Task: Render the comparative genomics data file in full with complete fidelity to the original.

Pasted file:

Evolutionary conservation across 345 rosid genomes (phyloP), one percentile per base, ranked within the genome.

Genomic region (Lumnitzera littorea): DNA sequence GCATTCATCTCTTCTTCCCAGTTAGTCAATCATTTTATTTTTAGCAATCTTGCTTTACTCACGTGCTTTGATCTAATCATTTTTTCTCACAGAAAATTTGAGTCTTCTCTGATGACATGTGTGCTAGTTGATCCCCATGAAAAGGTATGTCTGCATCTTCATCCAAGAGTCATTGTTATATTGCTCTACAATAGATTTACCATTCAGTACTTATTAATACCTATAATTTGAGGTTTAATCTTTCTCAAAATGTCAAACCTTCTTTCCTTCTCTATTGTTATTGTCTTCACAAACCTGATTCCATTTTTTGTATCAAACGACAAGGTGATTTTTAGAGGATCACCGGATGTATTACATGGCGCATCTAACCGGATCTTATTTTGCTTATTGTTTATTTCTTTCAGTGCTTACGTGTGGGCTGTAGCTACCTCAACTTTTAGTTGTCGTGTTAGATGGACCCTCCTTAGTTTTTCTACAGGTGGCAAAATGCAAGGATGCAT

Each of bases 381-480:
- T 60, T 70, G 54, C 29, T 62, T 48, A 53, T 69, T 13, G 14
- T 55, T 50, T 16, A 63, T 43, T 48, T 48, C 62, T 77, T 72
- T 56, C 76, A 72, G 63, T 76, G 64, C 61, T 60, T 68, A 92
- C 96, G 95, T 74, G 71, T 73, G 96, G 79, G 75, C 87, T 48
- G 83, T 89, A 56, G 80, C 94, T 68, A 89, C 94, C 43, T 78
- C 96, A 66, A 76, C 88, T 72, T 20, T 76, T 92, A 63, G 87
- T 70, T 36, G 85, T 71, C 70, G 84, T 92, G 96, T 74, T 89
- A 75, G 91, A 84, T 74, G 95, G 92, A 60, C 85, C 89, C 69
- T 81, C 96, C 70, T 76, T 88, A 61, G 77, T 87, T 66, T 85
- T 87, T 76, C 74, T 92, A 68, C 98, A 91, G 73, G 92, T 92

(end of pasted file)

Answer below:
Evolutionary conservation across 345 rosid genomes (phyloP), one percentile per base, ranked within the genome.

Genomic region (Lumnitzera littorea): DNA sequence GCATTCATCTCTTCTTCCCAGTTAGTCAATCATTTTATTTTTAGCAATCTTGCTTTACTCACGTGCTTTGATCTAATCATTTTTTCTCACAGAAAATTTGAGTCTTCTCTGATGACATGTGTGCTAGTTGATCCCCATGAAAAGGTATGTCTGCATCTTCATCCAAGAGTCATTGTTATATTGCTCTACAATAGATTTACCATTCAGTACTTATTAATACCTATAATTTGAGGTTTAATCTTTCTCAAAATGTCAAACCTTCTTTCCTTCTCTATTGTTATTGTCTTCACAAACCTGATTCCATTTTTTGTATCAAACGACAAGGTGATTTTTAGAGGATCACCGGATGTATTACATGGCGCATCTAACCGGATCTTATTTTGCTTATTGTTTATTTCTTTCAGTGCTTACGTGTGGGCTGTAGCTACCTCAACTTTTAGTTGTCGTGTTAGATGGACCCTCCTTAGTTTTTCTACAGGTGGCAAAATGCAAGGATGCAT

Each of bases 381-480:
- T 60, T 70, G 54, C 29, T 62, T 48, A 53, T 69, T 13, G 14
- T 55, T 50, T 16, A 63, T 43, T 48, T 48, C 62, T 77, T 72
- T 56, C 76, A 72, G 63, T 76, G 64, C 61, T 60, T 68, A 92
- C 96, G 95, T 74, G 71, T 73, G 96, G 79, G 75, C 87, T 48
- G 83, T 89, A 56, G 80, C 94, T 68, A 89, C 94, C 43, T 78
- C 96, A 66, A 76, C 88, T 72, T 20, T 76, T 92, A 63, G 87
- T 70, T 36, G 85, T 71, C 70, G 84, T 92, G 96, T 74, T 89
- A 75, G 91, A 84, T 74, G 95, G 92, A 60, C 85, C 89, C 69
- T 81, C 96, C 70, T 76, T 88, A 61, G 77, T 87, T 66, T 85
- T 87, T 76, C 74, T 92, A 68, C 98, A 91, G 73, G 92, T 92